I am glad to see terrariums making a comeback and the you are ahead of the curve. We have seen a little interest at work and two of my coworkers are experimenting with different containers and plants. We are also putting out feelers to see if any of our customers would be interested in a workshop.

    1. Dee Nash says:

      Les, I think they are making a comeback. I even found some plants in the local nursery, grown smaller and labeled as “terrarium plants.” Yea! I think you should do a workshop. I’m thinking about doing one at my house for my friends and maybe one of my garden clubs.

  4. Robin Ripley says:

    Nicely done! I’m so glad terrariums are popular again.

    1. Dee Nash says:

      Thank you Robin.

  5. Cynthia says:

    Oh, this sounds like a perfect project for me and my daughter! Plus, it solves the indoor watering (or lack thereof) issue! BRILLIANT!

    1. Dee Nash says:

      Hi Cynthia, it really is so much fun and not hard to do. Water it the first time more than you think you should. I want to see yours when it’s finished. Kay?

  6. in girl scouts my daughter made a terrarium in a peanut butter jar that lasted for years without any attention at all. the moss reached amazing heights in all that humidity; some of it grew to six inches tall! i might have watered it once or twice in five years. i liked taking the lid off and breathing in the oxygen in there every now and then. don’t you love the smell inside a terrarium? like lisa, i have a big jar (target, $13.97) waiting for plants now. thanks for the inspiration!

    1. Dee Nash says:

      Daricia, I love this story. I like moss a lot and wished I could find some good moss for this foray. I could have ordered it. 🙂 I do love the smell of a terrarium. All that goodness.

  7. I was just eyeing some glass containers at my house the other day contemplating terrariums. Thank you for the info and tips.

    1. Dee Nash says:

      Go for it and show me what you create. What fun it will be.

  8. deb says:

    My sister gave me a lovely glass jar as a gift last year. I’m going to plant it up as soon as I get home.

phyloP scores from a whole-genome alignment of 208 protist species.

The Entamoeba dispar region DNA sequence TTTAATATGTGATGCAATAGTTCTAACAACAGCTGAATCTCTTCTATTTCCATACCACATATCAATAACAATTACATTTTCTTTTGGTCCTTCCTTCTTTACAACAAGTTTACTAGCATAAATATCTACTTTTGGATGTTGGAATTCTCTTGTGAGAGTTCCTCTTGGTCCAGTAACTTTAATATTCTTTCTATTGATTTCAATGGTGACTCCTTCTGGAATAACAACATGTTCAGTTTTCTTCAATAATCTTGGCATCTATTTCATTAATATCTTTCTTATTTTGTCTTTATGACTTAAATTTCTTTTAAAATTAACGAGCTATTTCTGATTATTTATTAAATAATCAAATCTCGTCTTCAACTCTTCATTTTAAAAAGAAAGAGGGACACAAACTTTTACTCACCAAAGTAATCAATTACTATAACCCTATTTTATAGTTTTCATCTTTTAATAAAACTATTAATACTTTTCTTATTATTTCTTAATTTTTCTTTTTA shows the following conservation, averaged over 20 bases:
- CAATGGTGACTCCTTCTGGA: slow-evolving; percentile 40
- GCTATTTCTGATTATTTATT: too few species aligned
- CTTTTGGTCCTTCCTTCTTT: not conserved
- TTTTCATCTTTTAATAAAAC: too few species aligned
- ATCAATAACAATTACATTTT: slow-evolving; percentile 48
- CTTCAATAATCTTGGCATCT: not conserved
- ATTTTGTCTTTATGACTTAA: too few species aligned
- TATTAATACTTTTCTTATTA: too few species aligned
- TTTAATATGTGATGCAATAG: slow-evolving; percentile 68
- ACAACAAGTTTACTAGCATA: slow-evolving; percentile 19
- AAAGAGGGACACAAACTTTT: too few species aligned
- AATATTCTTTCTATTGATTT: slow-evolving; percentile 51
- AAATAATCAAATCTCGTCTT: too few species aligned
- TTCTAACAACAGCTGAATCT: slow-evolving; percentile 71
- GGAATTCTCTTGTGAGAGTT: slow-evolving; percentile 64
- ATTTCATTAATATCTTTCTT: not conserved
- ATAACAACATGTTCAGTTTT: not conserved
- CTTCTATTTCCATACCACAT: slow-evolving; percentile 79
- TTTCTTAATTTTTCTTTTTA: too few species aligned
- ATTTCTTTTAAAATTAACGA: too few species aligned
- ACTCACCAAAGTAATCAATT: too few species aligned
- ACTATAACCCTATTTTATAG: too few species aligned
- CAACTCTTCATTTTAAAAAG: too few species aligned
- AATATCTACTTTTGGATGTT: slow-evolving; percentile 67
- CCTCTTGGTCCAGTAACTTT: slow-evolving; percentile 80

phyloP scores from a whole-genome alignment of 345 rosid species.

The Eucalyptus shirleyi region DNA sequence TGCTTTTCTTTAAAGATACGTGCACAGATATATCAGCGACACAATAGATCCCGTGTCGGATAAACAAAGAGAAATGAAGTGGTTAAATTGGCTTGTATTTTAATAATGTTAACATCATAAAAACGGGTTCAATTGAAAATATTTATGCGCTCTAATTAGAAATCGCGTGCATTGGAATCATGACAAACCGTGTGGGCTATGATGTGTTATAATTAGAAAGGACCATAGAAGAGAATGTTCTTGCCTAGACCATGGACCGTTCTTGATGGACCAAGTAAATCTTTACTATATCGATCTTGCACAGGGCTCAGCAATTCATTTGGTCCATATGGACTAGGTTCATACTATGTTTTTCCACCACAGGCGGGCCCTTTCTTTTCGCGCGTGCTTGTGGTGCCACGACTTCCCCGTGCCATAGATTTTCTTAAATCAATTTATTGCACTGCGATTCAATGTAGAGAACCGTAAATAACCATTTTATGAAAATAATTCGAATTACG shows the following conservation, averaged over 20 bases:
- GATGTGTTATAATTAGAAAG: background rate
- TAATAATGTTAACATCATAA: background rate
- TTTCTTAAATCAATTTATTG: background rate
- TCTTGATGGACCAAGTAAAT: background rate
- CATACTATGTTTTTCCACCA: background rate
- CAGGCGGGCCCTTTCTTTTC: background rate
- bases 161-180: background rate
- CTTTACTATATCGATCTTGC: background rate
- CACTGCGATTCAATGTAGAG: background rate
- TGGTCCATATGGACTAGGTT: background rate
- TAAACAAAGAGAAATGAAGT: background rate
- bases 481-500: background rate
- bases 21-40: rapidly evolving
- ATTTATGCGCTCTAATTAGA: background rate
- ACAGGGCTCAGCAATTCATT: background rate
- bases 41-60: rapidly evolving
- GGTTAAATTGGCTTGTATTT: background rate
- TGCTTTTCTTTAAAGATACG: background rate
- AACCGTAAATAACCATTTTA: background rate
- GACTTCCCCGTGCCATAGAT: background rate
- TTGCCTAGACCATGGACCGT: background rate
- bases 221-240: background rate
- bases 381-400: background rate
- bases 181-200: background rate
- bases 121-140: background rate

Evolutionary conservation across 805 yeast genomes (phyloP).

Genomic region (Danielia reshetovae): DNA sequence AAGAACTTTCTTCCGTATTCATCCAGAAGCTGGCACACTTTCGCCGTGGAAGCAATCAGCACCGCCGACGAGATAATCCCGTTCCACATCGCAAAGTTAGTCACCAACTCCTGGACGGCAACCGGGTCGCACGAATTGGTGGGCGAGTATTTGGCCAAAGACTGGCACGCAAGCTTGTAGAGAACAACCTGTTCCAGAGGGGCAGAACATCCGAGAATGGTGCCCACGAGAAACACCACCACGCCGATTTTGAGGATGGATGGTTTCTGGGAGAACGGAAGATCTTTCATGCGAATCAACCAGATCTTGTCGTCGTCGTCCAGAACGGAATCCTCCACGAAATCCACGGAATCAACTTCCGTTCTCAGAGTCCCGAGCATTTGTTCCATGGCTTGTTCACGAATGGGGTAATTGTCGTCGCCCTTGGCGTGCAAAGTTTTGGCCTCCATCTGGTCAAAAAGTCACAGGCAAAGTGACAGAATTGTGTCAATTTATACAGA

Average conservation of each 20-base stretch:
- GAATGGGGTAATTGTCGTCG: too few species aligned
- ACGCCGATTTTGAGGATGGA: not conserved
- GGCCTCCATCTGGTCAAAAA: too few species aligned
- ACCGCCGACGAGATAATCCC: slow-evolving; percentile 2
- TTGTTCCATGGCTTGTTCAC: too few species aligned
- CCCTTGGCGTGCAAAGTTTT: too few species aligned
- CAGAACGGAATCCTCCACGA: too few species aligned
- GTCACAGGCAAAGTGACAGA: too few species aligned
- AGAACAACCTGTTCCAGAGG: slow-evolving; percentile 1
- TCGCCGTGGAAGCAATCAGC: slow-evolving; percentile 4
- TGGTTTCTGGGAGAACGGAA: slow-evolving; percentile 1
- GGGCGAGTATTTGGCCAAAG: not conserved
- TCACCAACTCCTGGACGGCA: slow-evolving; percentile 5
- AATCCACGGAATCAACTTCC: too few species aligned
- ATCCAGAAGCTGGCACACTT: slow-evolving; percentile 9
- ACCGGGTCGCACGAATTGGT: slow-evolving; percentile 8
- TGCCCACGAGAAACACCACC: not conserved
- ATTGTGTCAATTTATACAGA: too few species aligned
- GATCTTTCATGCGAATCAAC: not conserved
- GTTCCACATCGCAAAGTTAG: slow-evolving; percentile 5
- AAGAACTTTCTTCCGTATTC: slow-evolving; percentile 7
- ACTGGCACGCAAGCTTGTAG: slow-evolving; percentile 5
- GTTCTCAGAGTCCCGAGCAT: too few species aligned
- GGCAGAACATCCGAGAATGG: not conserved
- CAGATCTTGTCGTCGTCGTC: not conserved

1. Dee Nash says:

      Deb, I can’t wait to see what you do. Every one of them is different, and that’s what makes them special.

  9. Those are so pretty. I am also a chronic underwaterer of indoor plants, so terrariums should be just the thing for me. Your post is such an inspiration.

    1. Dee Nash says:

      Hey MMD, I think you would really love these. They are easy, and if covered don’t need a lot of work once finished.

  10. Layanee says:

    It is so easy to get caught with the ‘terrarium’ bug isn’t it? They are so very pretty with that shining glass and green life inside. Well, not green if it is one of those colorful begonias but they are just that much prettier. I have made a few more since my Christmas present gifts.

    1. Dee Nash says:

      Yes, Layanee, it certainly is. I’ve enjoyed my time participating in the madness of it all.

  11. Frances says:

    Those are really lovely, Dee. I like the colored glass, too. We live where the biggest big box store is often the only place for many miles where we can get certain necessities like thread for sewing or yarn for knitting, or glass jars for terrariums and plants, too.

    1. Dee Nash says:

      Frances, I can see them in a light blue glass especially. I love that splendid color don’t you? Yes, although people see box stores as a blight on the landscape, here they are essential. We have virtually nothing else. And, you know I tout the local nurseries who are really trying too like Whispering Springs and Bustani. Thanks for stopping by.

  12. Gail says:

    Yes, a lot of fun! Yours are all lovely Dee. I have one small one for now, but, think I may plant more and soon. xogail

    1. Dee Nash says:

      I can’t wait to see it. My new one is pretty small.

  13. Lisa at Greenbow says:

    Your post will kick me into gear. I have two glass jars awaiting my attention. I have had a terrarium for several years and I BROKE it the other day. Just makes me sick because I paid big bucks for the glass jar. I have replaced it with one of those $5 jars. I will probably have it the rest of my life. ha… Love the looks of the begonia. I can never get them to over winter. I have to get tropicals that need low light. They do well in my terrariums. Thanks for the nudge.

    1. Dee Nash says:

      Lisa, how fun about the new jars. I’m so sorry your other one broke. I’ve found the rex begonias love the moist interior of the terrarium, and it’s the only way I can grow them.

  14. Dee I have been dying to make one and then to find the time to shop and put it together…I will have to make some time since I really want one or 2…If I do get one made I will also link in to you…you make it so easy…thx!!!!